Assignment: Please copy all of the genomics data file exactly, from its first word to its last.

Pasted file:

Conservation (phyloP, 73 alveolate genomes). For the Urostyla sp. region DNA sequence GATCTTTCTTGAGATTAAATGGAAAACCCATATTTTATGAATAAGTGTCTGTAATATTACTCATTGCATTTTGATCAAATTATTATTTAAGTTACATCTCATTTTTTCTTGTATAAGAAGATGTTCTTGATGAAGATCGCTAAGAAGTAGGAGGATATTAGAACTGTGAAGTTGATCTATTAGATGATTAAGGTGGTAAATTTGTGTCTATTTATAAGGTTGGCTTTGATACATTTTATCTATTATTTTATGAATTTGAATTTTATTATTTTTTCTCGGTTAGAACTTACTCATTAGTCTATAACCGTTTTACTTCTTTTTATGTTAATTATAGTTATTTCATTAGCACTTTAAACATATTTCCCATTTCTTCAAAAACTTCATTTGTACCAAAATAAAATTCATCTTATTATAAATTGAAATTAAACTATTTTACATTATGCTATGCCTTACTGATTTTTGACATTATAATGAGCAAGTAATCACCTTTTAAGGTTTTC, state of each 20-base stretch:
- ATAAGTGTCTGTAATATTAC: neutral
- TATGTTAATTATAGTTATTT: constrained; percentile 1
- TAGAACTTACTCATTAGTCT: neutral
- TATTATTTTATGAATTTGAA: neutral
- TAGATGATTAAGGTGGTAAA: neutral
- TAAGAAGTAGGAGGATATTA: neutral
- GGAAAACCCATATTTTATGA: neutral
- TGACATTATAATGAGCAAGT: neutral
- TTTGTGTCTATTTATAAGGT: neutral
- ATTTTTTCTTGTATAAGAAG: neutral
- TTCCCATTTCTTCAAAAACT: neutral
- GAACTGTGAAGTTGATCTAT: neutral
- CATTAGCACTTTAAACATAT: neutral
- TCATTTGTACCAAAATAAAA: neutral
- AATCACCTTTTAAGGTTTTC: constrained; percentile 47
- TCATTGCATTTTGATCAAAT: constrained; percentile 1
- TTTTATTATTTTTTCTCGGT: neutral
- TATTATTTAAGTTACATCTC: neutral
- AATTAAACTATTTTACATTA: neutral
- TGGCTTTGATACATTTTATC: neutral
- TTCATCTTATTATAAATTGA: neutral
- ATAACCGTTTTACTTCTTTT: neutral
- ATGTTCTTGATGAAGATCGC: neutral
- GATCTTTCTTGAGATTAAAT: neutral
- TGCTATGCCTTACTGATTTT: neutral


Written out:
Conservation (phyloP, 73 alveolate genomes). For the Urostyla sp. region DNA sequence GATCTTTCTTGAGATTAAATGGAAAACCCATATTTTATGAATAAGTGTCTGTAATATTACTCATTGCATTTTGATCAAATTATTATTTAAGTTACATCTCATTTTTTCTTGTATAAGAAGATGTTCTTGATGAAGATCGCTAAGAAGTAGGAGGATATTAGAACTGTGAAGTTGATCTATTAGATGATTAAGGTGGTAAATTTGTGTCTATTTATAAGGTTGGCTTTGATACATTTTATCTATTATTTTATGAATTTGAATTTTATTATTTTTTCTCGGTTAGAACTTACTCATTAGTCTATAACCGTTTTACTTCTTTTTATGTTAATTATAGTTATTTCATTAGCACTTTAAACATATTTCCCATTTCTTCAAAAACTTCATTTGTACCAAAATAAAATTCATCTTATTATAAATTGAAATTAAACTATTTTACATTATGCTATGCCTTACTGATTTTTGACATTATAATGAGCAAGTAATCACCTTTTAAGGTTTTC, state of each 20-base stretch:
- ATAAGTGTCTGTAATATTAC: neutral
- TATGTTAATTATAGTTATTT: constrained; percentile 1
- TAGAACTTACTCATTAGTCT: neutral
- TATTATTTTATGAATTTGAA: neutral
- TAGATGATTAAGGTGGTAAA: neutral
- TAAGAAGTAGGAGGATATTA: neutral
- GGAAAACCCATATTTTATGA: neutral
- TGACATTATAATGAGCAAGT: neutral
- TTTGTGTCTATTTATAAGGT: neutral
- ATTTTTTCTTGTATAAGAAG: neutral
- TTCCCATTTCTTCAAAAACT: neutral
- GAACTGTGAAGTTGATCTAT: neutral
- CATTAGCACTTTAAACATAT: neutral
- TCATTTGTACCAAAATAAAA: neutral
- AATCACCTTTTAAGGTTTTC: constrained; percentile 47
- TCATTGCATTTTGATCAAAT: constrained; percentile 1
- TTTTATTATTTTTTCTCGGT: neutral
- TATTATTTAAGTTACATCTC: neutral
- AATTAAACTATTTTACATTA: neutral
- TGGCTTTGATACATTTTATC: neutral
- TTCATCTTATTATAAATTGA: neutral
- ATAACCGTTTTACTTCTTTT: neutral
- ATGTTCTTGATGAAGATCGC: neutral
- GATCTTTCTTGAGATTAAAT: neutral
- TGCTATGCCTTACTGATTTT: neutral